Counting the Cost

“For which of you, intending to build a tower, sits not down first, and counts the cost, whether he has sufficient to finish it?” (Luke 14:28).
On one trip to Suriname I met a taxi driver who was attending our campaign. He offered to drive me to various appointments and I accepted, assuming that I would pay for the rides. After the first trip I asked what I owed, and he responded, “don’t worry about it now, we will settle up after the end of the campaign.” Some days later we did “settle up”, at what I felt was a very exorbitant rate. Unfortunately any opportunity for negotiating was past, and I felt compelled to accept his terms.
Jesus advises us to arrange terms in advance. Know what you want to do, and assess the costs of your actions in advance. With regard to discipleship, he teaches:
“If any man comes to me, and hates not his father, and mother, and wife, and children, and brothers, and sisters, yes, and his own life also, he cannot be my disciple. And whoever does not bear his cross, and come after me, cannot be my disciple” (Luke 14:26,27).
Following Jesus requires absolute commitment. Too many “would be” disciples make an initial decision to be a Christian, but soon find that the cost is greater than they anticipated. They are like the seed scattered among the thorns in Jesus’ parable of the sower (Matthew 13:3-23). The “care of the world” chokes the word and the recipient becomes unfruitful. When it becomes time to “settle up”, he is unable or unwilling to pay the price.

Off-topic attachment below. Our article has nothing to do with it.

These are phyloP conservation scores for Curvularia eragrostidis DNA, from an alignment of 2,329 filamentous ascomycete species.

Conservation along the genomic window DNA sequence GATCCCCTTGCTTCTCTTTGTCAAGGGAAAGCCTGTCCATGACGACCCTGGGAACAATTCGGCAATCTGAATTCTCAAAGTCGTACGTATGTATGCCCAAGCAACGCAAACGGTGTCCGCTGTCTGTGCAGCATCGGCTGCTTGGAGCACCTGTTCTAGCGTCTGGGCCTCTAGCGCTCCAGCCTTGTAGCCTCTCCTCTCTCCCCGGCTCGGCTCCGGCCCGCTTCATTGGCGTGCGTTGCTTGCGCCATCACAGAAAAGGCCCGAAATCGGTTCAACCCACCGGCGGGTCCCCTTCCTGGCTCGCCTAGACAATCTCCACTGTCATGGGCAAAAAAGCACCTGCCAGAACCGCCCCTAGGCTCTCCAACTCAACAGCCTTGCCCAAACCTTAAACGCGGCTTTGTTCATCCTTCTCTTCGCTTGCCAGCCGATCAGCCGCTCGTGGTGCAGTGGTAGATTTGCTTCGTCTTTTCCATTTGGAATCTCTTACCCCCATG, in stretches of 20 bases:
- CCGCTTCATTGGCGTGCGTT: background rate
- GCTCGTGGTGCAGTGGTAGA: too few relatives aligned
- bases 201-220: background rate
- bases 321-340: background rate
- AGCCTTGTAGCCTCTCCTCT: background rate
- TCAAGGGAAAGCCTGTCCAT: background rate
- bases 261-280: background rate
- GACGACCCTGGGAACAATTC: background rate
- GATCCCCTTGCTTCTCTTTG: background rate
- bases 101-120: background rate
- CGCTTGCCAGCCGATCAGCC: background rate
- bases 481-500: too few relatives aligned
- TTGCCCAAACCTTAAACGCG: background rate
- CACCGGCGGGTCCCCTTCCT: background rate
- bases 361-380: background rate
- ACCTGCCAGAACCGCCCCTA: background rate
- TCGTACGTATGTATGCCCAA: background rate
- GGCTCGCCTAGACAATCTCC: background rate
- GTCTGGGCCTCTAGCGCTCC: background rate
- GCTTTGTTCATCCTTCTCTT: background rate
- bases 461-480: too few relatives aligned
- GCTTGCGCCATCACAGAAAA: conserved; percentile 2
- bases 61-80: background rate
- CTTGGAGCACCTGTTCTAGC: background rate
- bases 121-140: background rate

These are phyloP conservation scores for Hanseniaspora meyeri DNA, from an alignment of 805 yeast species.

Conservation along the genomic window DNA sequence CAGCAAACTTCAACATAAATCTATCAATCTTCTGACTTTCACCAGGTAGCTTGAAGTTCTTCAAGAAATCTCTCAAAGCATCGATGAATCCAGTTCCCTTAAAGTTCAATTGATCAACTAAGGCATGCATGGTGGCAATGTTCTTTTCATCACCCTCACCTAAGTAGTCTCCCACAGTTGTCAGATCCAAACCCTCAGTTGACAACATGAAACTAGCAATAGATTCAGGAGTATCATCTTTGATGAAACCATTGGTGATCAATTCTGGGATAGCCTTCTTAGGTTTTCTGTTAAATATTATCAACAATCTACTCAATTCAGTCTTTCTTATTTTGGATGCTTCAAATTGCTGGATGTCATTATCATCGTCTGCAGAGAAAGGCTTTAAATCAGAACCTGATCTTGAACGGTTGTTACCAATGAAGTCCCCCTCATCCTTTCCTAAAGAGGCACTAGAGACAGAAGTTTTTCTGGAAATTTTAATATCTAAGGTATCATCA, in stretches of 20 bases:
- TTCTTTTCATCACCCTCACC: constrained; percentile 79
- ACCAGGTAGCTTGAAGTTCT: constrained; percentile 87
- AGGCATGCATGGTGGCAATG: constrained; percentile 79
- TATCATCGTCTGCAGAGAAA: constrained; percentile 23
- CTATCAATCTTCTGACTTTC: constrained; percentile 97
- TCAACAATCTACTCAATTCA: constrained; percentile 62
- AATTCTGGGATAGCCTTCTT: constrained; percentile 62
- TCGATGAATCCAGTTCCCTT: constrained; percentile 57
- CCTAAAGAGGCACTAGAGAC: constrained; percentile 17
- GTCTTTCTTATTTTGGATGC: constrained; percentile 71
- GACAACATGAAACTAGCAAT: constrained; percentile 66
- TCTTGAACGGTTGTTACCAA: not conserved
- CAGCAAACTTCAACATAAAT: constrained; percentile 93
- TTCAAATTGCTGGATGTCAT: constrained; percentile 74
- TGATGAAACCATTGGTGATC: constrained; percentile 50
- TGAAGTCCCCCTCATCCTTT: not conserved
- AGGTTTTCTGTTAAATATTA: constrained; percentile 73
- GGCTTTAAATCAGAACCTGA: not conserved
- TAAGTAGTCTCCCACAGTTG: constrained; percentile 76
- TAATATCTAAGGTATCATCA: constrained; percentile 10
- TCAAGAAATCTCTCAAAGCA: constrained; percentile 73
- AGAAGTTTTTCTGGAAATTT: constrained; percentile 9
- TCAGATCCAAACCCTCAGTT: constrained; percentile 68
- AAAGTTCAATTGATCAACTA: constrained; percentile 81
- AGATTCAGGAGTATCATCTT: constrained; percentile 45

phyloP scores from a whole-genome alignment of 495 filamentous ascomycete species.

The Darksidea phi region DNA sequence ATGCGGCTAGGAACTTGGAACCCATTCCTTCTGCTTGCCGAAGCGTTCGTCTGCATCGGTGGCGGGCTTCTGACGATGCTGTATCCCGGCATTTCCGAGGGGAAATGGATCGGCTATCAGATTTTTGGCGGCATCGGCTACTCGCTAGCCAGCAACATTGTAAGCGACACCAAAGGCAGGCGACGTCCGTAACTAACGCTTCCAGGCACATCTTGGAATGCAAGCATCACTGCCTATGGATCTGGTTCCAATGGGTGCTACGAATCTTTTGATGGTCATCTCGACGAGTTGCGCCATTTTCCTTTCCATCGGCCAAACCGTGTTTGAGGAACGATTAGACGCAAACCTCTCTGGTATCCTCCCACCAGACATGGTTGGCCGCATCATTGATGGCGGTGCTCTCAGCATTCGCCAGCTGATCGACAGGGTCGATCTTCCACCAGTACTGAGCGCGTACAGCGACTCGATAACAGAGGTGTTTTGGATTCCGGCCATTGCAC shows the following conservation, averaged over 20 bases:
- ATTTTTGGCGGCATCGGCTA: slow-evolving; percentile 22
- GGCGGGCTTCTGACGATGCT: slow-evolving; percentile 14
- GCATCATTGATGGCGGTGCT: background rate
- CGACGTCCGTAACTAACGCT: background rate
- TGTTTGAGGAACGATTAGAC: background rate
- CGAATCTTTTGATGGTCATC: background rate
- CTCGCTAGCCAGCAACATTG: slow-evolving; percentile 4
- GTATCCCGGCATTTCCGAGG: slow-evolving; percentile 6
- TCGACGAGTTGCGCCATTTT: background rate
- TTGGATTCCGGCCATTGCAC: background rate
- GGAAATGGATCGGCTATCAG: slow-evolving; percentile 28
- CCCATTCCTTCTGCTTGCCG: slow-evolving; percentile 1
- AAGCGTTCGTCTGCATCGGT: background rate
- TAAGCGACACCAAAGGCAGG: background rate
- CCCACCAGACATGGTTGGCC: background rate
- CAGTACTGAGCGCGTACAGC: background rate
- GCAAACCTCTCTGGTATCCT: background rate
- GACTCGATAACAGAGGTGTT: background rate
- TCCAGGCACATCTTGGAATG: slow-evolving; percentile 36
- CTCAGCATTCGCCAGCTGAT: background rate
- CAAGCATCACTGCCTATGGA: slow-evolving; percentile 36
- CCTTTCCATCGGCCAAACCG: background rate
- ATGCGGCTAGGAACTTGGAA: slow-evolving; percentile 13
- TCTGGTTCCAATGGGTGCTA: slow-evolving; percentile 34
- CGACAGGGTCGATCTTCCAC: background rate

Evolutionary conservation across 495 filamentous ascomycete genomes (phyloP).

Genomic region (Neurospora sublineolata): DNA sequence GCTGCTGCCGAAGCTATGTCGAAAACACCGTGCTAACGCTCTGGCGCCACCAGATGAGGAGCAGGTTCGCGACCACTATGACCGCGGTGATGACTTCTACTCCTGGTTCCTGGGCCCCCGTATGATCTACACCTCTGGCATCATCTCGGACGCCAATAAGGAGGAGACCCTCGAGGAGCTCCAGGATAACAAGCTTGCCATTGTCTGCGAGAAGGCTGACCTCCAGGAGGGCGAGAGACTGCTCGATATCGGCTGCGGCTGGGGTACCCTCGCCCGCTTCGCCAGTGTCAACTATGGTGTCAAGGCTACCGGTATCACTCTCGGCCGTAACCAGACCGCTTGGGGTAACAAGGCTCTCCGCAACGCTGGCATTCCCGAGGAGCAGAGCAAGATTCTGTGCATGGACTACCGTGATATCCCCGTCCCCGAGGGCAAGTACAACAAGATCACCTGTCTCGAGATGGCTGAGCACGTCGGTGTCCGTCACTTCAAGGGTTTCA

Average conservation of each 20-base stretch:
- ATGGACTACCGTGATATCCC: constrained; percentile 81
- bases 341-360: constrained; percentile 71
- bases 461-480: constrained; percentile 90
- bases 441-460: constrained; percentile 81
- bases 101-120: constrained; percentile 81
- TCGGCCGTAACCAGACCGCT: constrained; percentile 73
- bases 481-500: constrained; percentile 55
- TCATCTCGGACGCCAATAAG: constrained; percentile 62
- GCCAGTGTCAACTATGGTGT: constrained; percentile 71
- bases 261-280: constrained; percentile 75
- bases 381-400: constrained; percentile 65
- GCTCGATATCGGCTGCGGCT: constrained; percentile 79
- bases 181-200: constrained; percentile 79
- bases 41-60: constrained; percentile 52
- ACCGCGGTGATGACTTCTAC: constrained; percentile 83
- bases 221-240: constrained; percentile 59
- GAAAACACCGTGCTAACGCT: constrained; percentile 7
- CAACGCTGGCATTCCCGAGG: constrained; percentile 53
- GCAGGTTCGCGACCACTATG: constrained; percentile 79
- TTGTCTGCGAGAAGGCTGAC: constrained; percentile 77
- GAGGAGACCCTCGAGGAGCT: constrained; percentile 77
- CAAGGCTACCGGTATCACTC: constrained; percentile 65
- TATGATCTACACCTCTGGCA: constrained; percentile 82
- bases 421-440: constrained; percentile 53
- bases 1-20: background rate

The same principle also works when it comes to sin. Satan entices us with promises of pleasure or gain, but does not tell us what our actions will cost us in the long run. We aren’t told that the alcohol or drugs that promise us a good time will eventually cost our health, our jobs, our families, and our lives. But millions have realized far too late that that is the true price. Similarly the unethical and ruthless practices that provide profit and prosperity will cost far more than they produce in lost trust, ruined reputations, and broken relationships.
Now when I get in a taxi, anywhere in the world, I first ask, “how much?” If the cost is more than I feel it should be I get out and try another car. I follow the same principle in spiritual matters. Christ is upfront with us, letting us know exactly what he requires. Satan, on the other hand, is deceptive, concealing the final bill until it is too late for us to negotiate and choose whether what we have gained is truly worth the price we pay. Yes, the cost of discipleship is high, but only until we consider the exorbitant cost of not being Jesus’ follower. Satan’s is the price we can never afford to pay.

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